Turkish President Recep Tayyip Erdogan was welcomed with a chilly reception from German political leaders this week with Angela Merkel saying the two countries have “profound differences.”
The meeting between President Erdogan and Chancellor Merkel in Berlin has also been marred by other controversies including reports that Erdogan demanded the German government extradite 69 Turkish activists, Kronen Zeitung reports.
Among the activists is journalist Can Dündar, who the Turkish government accuses of spying, saying he is “a spy who has published state secrets” while editor-in-chief of the newspaper Cumhuriyet, which is known as being critical of the regime.
Dündar initially planned to attend a joint press conference with Erdogan and Merkel so he could ask the Turkish leader questions but decided not to go after the Turkish government threatened to scrap the conference if he showed up.
During the press conference, another man wearing a t-shirt reading ‘Press Freedom for Journalists in Turkey’ in German was removed by police.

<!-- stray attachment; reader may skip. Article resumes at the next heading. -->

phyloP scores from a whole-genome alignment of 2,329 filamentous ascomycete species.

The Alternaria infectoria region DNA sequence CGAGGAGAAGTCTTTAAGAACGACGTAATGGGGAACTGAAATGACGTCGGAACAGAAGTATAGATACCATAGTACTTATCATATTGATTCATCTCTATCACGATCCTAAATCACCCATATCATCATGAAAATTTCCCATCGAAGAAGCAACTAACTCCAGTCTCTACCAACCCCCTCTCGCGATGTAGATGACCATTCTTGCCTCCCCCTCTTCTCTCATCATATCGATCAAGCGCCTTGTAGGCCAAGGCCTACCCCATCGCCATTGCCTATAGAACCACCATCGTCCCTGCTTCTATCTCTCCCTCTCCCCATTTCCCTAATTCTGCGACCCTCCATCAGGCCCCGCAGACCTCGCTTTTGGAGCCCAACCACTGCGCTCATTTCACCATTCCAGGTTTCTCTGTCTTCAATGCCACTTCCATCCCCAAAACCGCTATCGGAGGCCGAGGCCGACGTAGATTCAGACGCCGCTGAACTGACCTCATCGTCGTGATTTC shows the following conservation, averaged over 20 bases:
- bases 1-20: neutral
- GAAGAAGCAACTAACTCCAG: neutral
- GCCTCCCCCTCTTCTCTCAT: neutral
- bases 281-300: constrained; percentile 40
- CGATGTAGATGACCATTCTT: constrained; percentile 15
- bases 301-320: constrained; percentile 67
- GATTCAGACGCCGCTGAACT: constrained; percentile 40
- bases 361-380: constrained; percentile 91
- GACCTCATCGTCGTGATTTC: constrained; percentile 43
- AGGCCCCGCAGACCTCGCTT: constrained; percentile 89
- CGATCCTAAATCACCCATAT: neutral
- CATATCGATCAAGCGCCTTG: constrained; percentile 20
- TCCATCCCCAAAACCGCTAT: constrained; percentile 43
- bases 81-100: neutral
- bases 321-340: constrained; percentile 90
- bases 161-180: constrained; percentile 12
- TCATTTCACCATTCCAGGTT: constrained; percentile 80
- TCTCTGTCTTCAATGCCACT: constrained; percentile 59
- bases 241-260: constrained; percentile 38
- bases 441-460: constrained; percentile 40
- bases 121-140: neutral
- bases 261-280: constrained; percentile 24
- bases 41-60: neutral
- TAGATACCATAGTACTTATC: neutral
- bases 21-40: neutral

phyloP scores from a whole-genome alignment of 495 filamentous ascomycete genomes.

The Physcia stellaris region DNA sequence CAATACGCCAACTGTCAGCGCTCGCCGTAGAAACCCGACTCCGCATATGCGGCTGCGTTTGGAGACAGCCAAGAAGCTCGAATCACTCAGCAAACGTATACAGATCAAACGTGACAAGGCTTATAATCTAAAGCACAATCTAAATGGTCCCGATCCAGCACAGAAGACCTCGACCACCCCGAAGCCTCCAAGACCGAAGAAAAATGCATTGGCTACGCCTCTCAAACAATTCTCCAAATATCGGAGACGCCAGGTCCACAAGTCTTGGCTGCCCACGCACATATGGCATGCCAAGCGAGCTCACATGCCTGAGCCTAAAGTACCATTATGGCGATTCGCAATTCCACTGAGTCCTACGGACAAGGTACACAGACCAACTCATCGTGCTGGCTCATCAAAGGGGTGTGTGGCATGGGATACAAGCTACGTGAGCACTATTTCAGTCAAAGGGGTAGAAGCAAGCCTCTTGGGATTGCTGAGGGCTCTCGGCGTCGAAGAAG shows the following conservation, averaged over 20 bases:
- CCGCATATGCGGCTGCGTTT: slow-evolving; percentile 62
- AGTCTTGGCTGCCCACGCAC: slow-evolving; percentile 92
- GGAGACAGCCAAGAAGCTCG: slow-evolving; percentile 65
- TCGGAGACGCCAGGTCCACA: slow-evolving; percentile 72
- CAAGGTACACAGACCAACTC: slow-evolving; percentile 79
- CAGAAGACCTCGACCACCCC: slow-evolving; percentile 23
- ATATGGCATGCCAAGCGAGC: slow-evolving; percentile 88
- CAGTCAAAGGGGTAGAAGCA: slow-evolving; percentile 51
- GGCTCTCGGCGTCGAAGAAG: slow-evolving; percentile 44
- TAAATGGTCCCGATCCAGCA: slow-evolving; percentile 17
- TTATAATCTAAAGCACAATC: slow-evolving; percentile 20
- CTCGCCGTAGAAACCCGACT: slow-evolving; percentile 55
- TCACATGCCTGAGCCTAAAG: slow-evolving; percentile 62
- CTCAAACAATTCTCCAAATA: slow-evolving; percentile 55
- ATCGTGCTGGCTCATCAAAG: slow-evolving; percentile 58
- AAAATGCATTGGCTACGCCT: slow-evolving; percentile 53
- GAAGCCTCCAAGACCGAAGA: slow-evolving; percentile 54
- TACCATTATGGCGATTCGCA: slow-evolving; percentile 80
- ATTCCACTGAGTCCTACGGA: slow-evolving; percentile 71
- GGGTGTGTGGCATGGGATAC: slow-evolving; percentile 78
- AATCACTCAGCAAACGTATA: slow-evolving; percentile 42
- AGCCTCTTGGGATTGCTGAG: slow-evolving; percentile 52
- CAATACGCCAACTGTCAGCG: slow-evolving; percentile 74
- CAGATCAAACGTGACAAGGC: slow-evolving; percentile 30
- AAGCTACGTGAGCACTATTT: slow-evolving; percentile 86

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“We have a lot that unites us,” Merkel said during the conference, despite also calling for a resolution to cases in which German citizens were arrested and being held in Turkey.
One of the most famous, journalist Deniz Yucel, was released earlier this year, as was journalist Mesale Tolu.
Erdogan, in turn, demanded Germany send Turkey supporters of Fethullah Gülen, who is blamed for the failed coup attempt in 2016. The Turkish leader also said there were, “thousands of members of the PKK terrorist organization” living in Germany.
Protests against the visit of Erdogan were also announced in Berlin, with one demonstration at Potsdamerplatz registered for at least 10,000 participants. Around 4,200 police have been deployed on the streets of the German capital for the Turkish leader’s visit.
Support for Erdogan among Turks in Germany is among the highest in Europe, as shown by data gathered earlier this year after the Turkish national election.
According to the data, Erdogan won the support of 64.8 percent of Turks in Germany. Only Belgium, the Netherlands and Austria showed more support for the Turkish president.
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